Use listing coloring pages and something of those crayon techniques for your following classroom art lesson.
Trace on the photocopied picture outline with crayon.
Thick lines perform best.
Brush within the whole page with thin paint. Only use one color.
The waxed lines will resist the paint and also the picture will glow through.
Color almost all of the picture with crayon. Leave some areas white.
Brush over the whole page with thin paint. Only use one color.
Draw within the lines with crayon.
Paint the image with a variety of colors.
The crayon lines could make the image easier to paint.
They will minimize edges bleeding into the other.
This is not a resist but it is a great extension from the previous activities.
Paint the image with watercolors.
When the paint is dry, use crayons to add detail and depth of color.
Rip off a small notepad that is certainly regarding the sized a matchbox.
Use a crayon to scribble thickly to the paper.
Turn the paper over and ultizing your thumb rub the crayon on to the image.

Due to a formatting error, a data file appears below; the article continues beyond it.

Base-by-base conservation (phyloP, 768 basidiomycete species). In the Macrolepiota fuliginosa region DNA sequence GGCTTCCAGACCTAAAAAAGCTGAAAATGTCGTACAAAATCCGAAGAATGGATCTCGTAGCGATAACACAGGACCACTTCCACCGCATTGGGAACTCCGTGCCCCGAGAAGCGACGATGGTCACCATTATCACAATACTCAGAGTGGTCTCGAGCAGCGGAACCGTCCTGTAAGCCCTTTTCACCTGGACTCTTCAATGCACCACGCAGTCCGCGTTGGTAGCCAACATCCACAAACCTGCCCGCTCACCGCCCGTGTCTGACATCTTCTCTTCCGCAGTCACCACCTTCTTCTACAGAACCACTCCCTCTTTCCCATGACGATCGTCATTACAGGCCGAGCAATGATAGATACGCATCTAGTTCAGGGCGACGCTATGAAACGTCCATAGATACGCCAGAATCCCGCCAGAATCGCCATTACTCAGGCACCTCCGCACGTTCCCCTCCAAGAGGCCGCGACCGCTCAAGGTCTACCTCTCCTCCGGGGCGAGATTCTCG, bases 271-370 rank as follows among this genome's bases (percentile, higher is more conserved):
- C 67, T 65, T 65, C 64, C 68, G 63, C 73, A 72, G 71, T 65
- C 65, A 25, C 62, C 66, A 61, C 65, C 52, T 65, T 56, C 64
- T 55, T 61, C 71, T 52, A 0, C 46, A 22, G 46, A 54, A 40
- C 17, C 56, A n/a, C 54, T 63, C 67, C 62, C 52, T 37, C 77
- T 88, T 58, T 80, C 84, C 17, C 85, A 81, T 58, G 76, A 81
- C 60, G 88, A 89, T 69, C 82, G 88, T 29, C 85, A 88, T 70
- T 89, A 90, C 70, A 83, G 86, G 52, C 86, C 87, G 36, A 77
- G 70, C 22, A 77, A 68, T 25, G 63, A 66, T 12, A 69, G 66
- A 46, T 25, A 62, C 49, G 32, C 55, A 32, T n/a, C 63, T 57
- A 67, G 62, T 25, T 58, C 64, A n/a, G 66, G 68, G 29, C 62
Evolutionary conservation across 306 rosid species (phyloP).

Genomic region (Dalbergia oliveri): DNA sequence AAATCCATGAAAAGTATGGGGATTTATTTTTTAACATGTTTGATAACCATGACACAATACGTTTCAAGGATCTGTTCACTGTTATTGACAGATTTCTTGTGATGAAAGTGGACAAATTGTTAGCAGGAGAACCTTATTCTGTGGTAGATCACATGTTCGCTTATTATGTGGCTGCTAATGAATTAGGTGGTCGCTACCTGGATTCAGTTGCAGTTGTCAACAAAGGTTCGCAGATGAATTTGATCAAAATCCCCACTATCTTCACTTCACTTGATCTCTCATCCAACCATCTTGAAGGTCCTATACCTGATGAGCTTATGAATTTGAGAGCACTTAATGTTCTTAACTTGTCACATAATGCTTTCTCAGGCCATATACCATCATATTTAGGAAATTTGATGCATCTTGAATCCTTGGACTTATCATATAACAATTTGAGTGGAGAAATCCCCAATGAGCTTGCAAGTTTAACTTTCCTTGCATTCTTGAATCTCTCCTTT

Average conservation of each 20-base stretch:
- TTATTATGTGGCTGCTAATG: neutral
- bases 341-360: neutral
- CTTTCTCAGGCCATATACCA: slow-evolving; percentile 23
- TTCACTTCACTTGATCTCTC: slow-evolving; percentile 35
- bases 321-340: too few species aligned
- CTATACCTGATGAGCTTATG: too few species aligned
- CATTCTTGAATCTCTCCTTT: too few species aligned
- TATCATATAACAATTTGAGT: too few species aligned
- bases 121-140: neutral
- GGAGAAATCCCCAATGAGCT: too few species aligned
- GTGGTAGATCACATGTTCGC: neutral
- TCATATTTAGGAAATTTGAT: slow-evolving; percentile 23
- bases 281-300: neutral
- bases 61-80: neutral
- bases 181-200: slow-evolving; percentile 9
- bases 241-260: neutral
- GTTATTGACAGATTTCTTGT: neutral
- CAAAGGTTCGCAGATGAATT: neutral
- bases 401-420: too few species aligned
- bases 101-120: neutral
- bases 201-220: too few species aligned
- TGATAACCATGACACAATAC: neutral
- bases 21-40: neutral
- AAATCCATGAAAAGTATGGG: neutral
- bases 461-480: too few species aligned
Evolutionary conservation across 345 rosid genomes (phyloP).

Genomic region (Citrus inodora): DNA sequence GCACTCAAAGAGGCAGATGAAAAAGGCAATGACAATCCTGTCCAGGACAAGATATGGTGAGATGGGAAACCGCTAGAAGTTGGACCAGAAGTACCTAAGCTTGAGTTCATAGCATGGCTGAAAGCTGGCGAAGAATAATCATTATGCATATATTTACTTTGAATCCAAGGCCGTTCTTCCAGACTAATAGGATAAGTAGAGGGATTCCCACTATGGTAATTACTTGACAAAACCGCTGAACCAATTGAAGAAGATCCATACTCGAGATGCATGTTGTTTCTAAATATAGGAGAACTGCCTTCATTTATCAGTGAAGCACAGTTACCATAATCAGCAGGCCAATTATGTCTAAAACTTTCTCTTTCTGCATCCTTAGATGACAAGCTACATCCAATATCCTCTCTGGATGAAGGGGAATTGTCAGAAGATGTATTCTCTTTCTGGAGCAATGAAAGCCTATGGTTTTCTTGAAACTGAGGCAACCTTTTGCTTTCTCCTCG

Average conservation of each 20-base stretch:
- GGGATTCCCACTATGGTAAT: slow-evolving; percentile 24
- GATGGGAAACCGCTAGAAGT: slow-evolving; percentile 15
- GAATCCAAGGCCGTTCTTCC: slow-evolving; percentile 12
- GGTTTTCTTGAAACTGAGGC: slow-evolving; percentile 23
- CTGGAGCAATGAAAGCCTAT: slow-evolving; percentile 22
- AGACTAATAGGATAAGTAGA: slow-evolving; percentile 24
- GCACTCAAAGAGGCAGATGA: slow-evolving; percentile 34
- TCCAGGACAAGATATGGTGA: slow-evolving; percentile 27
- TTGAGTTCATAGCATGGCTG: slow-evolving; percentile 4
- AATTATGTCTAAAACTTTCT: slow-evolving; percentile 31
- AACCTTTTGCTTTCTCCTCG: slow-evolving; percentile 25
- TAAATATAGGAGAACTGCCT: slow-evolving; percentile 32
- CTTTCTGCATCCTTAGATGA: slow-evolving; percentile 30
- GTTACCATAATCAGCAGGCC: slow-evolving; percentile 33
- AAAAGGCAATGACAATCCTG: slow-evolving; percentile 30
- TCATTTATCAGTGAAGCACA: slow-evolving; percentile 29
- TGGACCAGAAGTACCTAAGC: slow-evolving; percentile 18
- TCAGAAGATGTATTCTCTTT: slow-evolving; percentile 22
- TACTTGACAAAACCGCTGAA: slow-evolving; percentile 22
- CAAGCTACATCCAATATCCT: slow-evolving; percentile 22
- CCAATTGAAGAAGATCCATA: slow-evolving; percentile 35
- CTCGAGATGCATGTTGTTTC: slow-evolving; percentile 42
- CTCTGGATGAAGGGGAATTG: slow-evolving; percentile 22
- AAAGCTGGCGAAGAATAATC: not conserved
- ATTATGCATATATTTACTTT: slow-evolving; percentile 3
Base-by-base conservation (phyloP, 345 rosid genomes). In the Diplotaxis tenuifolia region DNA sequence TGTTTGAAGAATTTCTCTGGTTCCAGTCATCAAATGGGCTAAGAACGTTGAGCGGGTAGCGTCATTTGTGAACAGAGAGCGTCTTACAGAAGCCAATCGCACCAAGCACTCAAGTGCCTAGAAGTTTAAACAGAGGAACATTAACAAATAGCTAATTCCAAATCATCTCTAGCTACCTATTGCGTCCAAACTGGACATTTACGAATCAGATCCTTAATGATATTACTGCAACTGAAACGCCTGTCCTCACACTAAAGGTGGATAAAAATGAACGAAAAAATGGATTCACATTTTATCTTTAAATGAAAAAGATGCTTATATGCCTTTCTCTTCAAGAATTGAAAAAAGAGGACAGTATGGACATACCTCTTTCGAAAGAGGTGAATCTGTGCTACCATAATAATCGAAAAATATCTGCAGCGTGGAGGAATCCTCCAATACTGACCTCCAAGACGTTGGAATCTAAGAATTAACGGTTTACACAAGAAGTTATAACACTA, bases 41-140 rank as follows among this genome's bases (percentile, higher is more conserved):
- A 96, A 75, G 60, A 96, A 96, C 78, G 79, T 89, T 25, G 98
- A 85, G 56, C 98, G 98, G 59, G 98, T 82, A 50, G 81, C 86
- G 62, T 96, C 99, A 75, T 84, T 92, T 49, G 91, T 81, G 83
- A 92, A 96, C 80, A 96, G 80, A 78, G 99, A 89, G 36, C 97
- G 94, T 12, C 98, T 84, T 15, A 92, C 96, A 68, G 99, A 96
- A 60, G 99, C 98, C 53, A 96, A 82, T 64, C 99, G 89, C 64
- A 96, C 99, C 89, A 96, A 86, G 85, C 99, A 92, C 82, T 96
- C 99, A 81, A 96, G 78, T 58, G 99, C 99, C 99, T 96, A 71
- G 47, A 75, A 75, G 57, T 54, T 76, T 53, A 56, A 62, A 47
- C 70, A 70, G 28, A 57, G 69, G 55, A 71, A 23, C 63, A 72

This creates a very soft smooth effect.
Color a place of the picture having a textured object placed underneath.
Sandpaper, string, crumpled paper, bricks, bark, leaves, signs and rocks can cause interesting patterns. Experiment using a piece of blank paper first.
Use grated pieces or shavings of crayon to produce a swirling effect.
Sprinkle the crayon on to the image then rub them your thumb.
This is useful if you utilize different colors together.
It makes effective animal fur, storm clouds or grass.
Go within the outline of the image with black crayon.
Color the remainder of the picture thickly with crayon.
If possible use a smaller little bit of cotton wool or cloth to polish the picture.
Heat from the friction of rubbing melts the crayon and creates a smooth shiny effect.
Apply a little amount of vegetable oil to a cotton wool ball.
Gently rub the oil over the back of the photo.
The oil can make the picture almost transparent.
Students may be given the oil soaked balls in a very paint tray.
Encourage them to check out and in the picture to spread the oil.
Hang the photo in a classroom window to make a stained glass effect.